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What impact will the MEES legislation have on energy management of facilities?

04 April 2018

PFM asked industry experts what how the need to comply with Minimum Energy Efficiency Standards will impact on the FM sector and the way it manages energy consumption

With a seemingly endless list of areas of compliancy essential for FMs to master, concentrating on just one of these could perhaps be seen as a little indulgent.

However, the Minimum Energy Efficiency Standards (MEES) come into effect this April for the first time and could have serious implications on those attempting to renew or take out new leases on buildings.

This is part of the Energy Efficiency (England and Wales) Regulations 2015 and requires both commercial and residential properties to have an Energy Performance Certificate (EPC) rating of E or above when leased to tenants.

Those buildings with EPC ratings of F or G cannot be leased, according to the legislation. Bearing this change in policy in mind, we asked experts what effect complying with MEES would have on energy management, which has been an increasingly important area for many within the FM sector for some time.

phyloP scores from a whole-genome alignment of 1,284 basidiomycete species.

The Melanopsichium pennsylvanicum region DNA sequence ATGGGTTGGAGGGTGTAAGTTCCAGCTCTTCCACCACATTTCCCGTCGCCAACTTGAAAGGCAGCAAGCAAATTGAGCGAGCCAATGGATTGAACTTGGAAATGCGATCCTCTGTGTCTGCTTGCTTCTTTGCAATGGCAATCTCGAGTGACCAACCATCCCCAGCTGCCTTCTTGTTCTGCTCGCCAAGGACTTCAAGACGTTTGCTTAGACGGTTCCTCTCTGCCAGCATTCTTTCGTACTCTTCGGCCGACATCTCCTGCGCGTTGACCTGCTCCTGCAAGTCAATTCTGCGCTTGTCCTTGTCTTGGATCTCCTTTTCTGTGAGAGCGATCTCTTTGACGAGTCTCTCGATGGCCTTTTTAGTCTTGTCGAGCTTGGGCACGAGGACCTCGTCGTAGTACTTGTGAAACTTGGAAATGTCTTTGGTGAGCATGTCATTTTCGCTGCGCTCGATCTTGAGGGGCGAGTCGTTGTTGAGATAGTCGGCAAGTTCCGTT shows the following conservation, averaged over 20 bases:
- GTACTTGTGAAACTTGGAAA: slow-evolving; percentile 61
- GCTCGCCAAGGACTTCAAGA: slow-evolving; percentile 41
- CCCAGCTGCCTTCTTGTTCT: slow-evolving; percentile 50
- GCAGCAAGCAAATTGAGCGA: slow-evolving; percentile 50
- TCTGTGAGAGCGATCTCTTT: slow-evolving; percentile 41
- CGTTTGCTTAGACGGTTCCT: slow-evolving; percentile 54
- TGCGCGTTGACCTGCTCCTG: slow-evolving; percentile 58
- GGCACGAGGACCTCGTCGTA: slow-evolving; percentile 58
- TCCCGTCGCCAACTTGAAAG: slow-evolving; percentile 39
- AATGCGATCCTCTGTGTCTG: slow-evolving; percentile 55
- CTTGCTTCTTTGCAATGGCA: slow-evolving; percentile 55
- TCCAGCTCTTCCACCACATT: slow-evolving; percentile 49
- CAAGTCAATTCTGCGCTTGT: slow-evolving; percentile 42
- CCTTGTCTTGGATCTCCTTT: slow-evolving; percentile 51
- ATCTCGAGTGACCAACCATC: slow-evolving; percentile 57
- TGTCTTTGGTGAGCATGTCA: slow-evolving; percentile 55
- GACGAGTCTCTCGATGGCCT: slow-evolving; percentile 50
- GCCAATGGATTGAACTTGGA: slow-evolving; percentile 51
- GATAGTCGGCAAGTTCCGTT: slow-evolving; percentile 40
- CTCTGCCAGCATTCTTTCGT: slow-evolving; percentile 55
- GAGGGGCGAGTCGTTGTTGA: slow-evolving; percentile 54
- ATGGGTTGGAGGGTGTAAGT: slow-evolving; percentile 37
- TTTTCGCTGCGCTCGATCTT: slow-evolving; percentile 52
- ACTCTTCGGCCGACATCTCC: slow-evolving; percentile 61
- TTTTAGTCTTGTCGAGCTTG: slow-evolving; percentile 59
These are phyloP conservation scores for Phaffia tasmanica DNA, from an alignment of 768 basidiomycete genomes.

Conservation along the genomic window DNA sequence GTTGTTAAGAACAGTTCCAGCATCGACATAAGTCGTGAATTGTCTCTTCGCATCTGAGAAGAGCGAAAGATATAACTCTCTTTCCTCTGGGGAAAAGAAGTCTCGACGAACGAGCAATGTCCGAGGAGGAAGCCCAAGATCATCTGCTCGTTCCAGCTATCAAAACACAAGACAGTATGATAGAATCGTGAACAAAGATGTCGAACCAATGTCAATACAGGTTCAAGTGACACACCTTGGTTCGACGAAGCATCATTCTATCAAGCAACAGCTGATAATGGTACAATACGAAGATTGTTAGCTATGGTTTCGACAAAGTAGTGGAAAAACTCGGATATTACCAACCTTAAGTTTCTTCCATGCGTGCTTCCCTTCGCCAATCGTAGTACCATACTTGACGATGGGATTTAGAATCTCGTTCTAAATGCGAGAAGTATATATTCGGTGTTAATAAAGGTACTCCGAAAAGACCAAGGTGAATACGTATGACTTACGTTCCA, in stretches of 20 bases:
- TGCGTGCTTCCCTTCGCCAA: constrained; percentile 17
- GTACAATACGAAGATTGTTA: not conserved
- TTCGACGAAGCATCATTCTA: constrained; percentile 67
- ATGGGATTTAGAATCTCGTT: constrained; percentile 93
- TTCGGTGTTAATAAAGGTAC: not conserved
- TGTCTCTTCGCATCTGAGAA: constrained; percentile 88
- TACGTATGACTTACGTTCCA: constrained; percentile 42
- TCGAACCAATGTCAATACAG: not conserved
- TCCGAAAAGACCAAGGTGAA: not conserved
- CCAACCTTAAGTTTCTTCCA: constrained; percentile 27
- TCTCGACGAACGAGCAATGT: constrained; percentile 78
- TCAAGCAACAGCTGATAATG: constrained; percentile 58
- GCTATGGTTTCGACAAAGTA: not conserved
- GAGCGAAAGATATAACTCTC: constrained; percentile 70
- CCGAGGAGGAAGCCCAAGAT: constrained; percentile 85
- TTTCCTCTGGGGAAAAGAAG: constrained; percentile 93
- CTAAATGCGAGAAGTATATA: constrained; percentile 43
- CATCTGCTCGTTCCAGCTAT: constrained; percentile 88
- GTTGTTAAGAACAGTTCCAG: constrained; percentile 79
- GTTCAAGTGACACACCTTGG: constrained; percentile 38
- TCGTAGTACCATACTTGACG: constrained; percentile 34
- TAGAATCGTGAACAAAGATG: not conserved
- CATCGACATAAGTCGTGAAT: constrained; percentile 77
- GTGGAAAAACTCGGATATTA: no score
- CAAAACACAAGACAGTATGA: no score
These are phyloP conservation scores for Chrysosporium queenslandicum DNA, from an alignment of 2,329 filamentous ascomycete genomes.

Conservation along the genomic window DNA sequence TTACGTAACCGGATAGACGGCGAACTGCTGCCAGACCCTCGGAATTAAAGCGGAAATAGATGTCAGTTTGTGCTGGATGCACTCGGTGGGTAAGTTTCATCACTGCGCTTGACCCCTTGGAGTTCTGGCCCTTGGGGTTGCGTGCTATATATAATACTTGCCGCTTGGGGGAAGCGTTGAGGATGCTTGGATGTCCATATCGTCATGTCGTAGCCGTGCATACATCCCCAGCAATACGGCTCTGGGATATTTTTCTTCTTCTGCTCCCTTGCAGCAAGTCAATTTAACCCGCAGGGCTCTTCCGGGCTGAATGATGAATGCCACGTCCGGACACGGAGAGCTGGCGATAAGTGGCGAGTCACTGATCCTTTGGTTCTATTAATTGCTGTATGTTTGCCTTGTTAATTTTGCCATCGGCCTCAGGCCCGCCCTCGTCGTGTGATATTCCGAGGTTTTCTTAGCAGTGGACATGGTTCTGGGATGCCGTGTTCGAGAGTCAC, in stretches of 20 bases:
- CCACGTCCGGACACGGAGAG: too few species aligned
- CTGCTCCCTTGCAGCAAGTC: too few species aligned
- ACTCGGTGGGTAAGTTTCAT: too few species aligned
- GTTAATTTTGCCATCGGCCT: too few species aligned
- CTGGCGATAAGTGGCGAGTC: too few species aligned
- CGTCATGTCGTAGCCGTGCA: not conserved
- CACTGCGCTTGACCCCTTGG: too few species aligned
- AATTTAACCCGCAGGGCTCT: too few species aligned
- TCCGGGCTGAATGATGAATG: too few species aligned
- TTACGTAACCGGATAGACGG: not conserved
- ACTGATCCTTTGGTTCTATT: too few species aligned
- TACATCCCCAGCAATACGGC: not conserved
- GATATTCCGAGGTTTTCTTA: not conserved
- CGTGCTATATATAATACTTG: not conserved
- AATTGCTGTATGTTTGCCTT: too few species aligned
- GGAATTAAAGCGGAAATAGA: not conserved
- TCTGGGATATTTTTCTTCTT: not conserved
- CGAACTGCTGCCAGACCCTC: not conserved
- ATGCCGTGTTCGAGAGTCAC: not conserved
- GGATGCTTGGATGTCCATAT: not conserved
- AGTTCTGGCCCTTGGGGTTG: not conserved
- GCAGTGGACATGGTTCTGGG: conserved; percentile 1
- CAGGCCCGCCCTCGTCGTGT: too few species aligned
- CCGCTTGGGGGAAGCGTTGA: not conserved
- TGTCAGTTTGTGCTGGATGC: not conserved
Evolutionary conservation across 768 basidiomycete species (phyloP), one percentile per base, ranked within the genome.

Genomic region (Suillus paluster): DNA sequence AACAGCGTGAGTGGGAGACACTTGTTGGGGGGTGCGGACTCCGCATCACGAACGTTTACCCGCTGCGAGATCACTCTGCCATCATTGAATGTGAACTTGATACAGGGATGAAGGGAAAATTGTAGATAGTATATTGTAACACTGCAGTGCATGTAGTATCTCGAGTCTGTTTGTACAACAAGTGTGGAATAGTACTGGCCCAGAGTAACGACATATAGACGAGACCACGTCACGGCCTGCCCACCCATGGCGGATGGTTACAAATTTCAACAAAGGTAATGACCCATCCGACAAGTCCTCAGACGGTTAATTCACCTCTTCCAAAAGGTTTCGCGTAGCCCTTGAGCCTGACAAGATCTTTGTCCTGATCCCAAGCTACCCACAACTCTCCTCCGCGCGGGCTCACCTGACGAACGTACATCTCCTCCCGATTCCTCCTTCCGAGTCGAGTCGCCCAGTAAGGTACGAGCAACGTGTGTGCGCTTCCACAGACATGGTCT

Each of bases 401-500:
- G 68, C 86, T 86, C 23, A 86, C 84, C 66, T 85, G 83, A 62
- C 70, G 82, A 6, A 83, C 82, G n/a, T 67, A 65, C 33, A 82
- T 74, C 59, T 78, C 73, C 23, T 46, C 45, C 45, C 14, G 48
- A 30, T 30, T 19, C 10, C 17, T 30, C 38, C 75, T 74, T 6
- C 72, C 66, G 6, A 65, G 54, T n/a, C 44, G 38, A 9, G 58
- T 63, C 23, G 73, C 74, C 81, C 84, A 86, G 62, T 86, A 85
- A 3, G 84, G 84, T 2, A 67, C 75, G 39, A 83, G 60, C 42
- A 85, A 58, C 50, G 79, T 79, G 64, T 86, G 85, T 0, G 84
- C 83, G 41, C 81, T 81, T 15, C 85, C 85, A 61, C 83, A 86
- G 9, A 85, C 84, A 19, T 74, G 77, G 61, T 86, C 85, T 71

Tidyco climate control director David Hithersay says when considering the built environment as being a major contributor towards greenhouse gas (GHG) emissions, coupled with the threat of inhibiting government targets to reduce environmentally detrimental figures, it is prudent for FMs to fully understand the need to be MEES compliant.

“The government estimates that 18% of all commercial properties possess the lowest EPC ratings of F and G,” he says.

“Whilst this may initially seem like a relatively low percentage, the long term detrimental impact to the environment will be significant if not addressed.”

Eliminating risk

Preparation is essential for FM professionals to ensure timely compliancy, Mr Hithersay continues.

Early awareness of non-compliance will allow sufficient time to make necessary adjustments prior to implementation, thus eliminating the risk of a “hefty fine” and he advises that a full premises audit should be scheduled whilst forming part of an operational project management exercise.

“There are many FM suppliers readily available to offer advice regarding the best course of action towards improving a building’s energy efficiency. Important to understand are longer term cost savings to be had by upgrading energy critical property applications.

“At its very core, MEES legislation is a positive move towards improving environmental conditions.

"There may very well be a need to include energy efficiency considerations at building design stage,” says Mr Hithersay.

Further insight is provided by Powerstar chief commercial officer Stuart Clegg, who states that whilst some buildings are not required to hold an EPC, such as some industrial sites, there are a plethora of eligible commercial buildings required to uphold MEES, such as retail or hotel properties.

“Undoubtedly, this will lead to a heightened importance on the energy efficiency of new and existing properties as those that fail to reach an EPC rating of E or higher cannot be legally let, resulting in lost revenue for the landlord and issues of relocation for the tenants.